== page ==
In Elena, Petra Costa sifts through her late sister's audio-visual archives in order to mourn her. Mourning, of course, is that futile endeavor akin to the psychoanalytic cure—interminable and increasingly thornier the more one engages in it. In the film, it takes the shape of a bricolage with the Brazilian filmmaker's voiceover crisscrossing the many “taped letters” that her older sister used to send home while trying, and failing, to be a successful actress in New York City—a place that reduced Elena to a “body that occupies space” and gave her “so many reasons to die it'd be ridiculous to list them.” This tracing back of a fraternal suicide is also a collage of grainy '80s and '90s home video, childhood photographs, and trancelike contemporary images of Costa dancing her pain away, revisiting with her mother the place where Elena lived in the U.S., and observing the city that stripped her sister of her dreams of stardom and personhood.
Redolent of the authorial introspection one might recognize in Jennifer Reeves's The Time We Killed or Jem Cohen's Lost Book Found, Costa embraces the poetic and the nonliteral in this heartbreaking account of domestic trauma. At times, it's difficult to differentiate her own voiceover narration from her sister's recordings, which may be the point, as the kind of pain that leaks out of one member of a family metastasizes the entire family tree. “This body is sick,” Elena says (or is it Costa?). “Life made it totally sick. And I'll degrade myself and go down this drain.” This is a film about the invisible things passed down from generation to generation, that nasty inheritance that cages us into patterns and puzzles we try to solve in someone else's name. Costa's strategy is to take turns evoking and revealing her sister's brief life of depression and spurned ambition—like a game of hide and seek where we know what is sought will never be found.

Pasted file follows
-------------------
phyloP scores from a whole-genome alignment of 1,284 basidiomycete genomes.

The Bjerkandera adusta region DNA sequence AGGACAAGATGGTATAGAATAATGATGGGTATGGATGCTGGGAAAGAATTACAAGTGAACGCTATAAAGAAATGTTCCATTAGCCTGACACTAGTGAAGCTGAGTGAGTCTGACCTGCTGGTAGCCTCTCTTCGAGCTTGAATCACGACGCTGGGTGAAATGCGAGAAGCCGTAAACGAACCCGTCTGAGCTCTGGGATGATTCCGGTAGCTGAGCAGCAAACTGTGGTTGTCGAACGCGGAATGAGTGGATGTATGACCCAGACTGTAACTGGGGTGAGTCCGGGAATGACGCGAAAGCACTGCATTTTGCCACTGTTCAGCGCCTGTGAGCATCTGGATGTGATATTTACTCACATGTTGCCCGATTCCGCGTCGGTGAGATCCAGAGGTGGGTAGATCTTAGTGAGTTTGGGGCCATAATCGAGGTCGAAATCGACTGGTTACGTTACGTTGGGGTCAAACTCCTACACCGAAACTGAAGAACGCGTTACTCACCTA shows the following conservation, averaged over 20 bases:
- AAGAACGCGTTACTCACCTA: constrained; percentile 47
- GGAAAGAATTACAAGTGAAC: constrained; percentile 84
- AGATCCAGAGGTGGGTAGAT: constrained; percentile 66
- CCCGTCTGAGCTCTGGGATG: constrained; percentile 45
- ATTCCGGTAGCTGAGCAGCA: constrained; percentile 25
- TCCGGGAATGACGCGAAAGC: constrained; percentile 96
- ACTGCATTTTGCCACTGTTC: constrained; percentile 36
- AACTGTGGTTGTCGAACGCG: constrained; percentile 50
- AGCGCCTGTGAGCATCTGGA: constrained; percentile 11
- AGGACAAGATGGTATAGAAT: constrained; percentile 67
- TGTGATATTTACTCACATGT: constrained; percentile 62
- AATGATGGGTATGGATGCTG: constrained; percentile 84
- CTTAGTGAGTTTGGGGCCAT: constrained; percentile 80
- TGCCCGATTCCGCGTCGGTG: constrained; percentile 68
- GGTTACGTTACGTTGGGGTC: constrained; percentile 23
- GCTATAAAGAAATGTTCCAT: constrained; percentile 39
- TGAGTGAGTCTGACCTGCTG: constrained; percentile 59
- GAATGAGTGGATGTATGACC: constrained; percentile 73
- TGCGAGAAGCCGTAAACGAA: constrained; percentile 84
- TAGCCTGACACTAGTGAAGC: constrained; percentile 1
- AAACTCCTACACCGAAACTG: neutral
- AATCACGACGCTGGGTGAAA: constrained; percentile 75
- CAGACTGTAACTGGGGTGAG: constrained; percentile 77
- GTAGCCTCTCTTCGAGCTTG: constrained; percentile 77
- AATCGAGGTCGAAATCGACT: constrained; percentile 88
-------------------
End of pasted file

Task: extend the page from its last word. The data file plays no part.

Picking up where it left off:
While the film can feel wordy and over-scored, culminating in a modern dance sequence to an American song that effaces its cultural specificity, its melancholy is consistent and immersive. One of the first things that the aftermath of a suicide usually elicits is whether or not the deceased left a note, an explanation. Elena is the piecing together of such an unwritten note by the victim's closest witness and alibi. The life of Francesca Woodman comes to mind, as the dreamlike aesthetic and self-representation in the photographer's work echoes in Costa's contemporary sequences. These high-definition scenes help set the mood, but it's in Hi8-esque grainy memories such as when Elena pulls Costa to the side on her seventh birthday to declare that seven is the worst age that we get a tinge of what her emptiness feels like. For a brief moment, little is said or shown, and nothing is quite clear except the wear and tear of the video image itself.